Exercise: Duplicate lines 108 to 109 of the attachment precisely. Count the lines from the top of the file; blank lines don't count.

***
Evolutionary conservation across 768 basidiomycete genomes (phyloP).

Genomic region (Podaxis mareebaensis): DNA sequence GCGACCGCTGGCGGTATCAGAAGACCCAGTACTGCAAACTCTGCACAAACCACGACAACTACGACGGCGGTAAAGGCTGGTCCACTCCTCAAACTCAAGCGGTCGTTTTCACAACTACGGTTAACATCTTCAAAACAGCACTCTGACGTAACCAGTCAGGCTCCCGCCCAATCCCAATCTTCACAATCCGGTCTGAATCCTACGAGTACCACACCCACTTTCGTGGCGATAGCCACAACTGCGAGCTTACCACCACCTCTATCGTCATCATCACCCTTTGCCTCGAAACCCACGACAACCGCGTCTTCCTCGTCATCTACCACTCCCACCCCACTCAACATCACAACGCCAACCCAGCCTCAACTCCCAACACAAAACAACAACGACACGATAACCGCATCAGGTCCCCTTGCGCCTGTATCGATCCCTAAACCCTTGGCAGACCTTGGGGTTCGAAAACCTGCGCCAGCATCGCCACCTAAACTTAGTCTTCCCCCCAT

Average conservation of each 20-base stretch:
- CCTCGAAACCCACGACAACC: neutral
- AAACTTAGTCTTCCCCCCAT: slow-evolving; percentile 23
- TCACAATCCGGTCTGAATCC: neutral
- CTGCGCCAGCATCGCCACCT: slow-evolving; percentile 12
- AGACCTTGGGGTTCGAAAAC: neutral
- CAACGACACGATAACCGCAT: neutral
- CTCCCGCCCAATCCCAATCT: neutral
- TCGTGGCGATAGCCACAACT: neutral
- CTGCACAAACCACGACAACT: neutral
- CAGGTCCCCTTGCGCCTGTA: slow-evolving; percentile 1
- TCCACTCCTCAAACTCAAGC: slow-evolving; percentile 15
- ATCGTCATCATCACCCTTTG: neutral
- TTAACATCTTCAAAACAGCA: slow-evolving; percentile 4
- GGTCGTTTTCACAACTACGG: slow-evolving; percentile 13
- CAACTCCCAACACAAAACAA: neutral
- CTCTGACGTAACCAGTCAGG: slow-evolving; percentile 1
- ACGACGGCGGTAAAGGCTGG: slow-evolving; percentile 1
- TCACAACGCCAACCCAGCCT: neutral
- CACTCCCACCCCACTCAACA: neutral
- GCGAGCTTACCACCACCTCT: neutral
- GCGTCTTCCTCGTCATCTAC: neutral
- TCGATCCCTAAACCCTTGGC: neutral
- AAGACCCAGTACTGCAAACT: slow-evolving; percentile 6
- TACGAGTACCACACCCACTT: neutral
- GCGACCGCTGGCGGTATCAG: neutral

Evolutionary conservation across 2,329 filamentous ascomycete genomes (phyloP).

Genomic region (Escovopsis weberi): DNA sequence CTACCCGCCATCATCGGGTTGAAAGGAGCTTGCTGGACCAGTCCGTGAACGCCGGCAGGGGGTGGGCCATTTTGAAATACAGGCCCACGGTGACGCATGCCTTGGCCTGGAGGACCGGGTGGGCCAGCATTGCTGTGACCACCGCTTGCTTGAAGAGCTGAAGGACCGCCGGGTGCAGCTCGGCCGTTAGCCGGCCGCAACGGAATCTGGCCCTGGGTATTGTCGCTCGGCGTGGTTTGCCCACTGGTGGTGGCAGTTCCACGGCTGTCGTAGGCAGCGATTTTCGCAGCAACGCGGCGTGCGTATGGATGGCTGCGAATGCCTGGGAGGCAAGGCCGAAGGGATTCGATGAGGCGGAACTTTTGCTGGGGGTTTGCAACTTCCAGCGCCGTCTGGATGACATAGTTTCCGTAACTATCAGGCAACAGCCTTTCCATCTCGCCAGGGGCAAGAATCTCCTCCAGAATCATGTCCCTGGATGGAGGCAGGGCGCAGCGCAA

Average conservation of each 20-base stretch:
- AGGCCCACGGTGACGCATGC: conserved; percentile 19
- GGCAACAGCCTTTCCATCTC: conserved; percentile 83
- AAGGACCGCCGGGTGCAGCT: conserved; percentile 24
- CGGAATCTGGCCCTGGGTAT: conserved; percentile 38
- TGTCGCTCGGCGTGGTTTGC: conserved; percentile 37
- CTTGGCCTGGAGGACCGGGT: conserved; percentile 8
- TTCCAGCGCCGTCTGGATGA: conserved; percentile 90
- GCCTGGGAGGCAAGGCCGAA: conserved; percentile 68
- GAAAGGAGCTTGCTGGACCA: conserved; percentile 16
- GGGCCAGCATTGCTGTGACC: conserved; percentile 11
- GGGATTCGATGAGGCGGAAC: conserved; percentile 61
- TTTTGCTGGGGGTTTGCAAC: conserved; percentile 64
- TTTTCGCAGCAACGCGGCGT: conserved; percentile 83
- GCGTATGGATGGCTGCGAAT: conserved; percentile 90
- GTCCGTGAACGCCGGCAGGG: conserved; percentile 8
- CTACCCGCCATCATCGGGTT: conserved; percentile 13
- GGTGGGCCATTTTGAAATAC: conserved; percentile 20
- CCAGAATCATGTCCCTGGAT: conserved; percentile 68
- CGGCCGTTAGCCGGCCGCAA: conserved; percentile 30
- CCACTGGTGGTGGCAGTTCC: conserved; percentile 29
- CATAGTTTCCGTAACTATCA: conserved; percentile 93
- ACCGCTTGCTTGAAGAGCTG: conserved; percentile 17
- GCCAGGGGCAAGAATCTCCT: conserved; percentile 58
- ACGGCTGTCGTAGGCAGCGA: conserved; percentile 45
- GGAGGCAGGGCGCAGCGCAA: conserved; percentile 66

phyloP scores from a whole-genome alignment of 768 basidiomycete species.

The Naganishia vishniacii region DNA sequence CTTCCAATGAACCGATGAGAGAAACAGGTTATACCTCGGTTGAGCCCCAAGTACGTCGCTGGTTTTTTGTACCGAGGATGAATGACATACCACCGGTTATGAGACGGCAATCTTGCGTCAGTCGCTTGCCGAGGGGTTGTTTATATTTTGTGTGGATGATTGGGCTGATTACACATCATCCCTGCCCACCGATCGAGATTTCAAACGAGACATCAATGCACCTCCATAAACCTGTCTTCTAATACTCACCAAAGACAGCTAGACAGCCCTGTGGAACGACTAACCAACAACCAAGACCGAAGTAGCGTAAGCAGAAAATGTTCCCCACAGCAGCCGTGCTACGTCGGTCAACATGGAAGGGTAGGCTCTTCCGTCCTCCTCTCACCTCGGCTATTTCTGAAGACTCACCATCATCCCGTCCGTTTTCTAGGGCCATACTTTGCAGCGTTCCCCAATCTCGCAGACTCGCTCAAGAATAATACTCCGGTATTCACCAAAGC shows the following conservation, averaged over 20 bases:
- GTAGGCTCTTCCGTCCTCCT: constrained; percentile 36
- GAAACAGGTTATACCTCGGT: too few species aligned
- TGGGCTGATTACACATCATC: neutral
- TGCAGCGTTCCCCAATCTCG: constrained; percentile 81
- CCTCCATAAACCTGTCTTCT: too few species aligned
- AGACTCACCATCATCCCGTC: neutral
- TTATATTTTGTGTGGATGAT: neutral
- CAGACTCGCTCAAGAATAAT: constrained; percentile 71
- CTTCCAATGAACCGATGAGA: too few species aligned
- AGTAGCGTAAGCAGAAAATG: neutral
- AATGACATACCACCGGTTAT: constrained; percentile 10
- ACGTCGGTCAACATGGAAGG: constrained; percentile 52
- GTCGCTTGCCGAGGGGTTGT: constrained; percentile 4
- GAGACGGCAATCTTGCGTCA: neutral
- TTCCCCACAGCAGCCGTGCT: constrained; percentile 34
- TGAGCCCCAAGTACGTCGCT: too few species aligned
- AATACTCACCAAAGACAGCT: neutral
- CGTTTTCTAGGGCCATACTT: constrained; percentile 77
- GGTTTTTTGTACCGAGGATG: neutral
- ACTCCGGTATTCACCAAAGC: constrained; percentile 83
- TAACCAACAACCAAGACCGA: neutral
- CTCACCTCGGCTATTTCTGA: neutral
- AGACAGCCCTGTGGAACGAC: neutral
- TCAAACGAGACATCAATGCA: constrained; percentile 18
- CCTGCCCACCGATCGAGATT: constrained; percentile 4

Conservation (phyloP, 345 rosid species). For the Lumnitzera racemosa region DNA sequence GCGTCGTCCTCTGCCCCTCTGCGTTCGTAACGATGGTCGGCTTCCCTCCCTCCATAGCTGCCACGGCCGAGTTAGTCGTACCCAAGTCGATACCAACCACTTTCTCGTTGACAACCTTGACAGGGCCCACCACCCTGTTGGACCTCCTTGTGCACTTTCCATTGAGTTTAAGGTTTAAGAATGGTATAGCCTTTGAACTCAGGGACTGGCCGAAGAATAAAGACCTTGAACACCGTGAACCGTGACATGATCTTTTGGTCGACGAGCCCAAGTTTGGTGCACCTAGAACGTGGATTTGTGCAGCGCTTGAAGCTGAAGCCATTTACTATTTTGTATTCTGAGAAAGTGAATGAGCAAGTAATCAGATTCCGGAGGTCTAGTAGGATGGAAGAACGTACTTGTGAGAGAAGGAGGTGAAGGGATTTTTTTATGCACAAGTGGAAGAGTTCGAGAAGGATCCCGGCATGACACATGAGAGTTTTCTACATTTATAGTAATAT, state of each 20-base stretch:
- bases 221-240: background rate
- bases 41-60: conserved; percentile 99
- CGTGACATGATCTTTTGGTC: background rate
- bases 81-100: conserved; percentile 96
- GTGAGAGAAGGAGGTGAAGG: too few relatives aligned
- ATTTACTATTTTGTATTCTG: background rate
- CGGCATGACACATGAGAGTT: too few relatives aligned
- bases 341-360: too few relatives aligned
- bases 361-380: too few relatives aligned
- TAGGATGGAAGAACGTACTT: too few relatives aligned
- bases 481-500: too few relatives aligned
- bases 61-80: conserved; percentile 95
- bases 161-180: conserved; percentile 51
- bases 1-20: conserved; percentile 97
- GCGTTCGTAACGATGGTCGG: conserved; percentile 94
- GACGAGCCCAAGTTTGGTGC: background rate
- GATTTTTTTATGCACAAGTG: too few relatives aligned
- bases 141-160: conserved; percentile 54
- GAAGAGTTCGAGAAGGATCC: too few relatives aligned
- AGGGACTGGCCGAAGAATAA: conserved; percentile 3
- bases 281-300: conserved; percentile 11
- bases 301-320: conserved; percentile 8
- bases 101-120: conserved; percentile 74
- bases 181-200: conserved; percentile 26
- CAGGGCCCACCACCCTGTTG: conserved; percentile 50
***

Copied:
- bases 181-200: conserved; percentile 26
- CAGGGCCCACCACCCTGTTG: conserved; percentile 50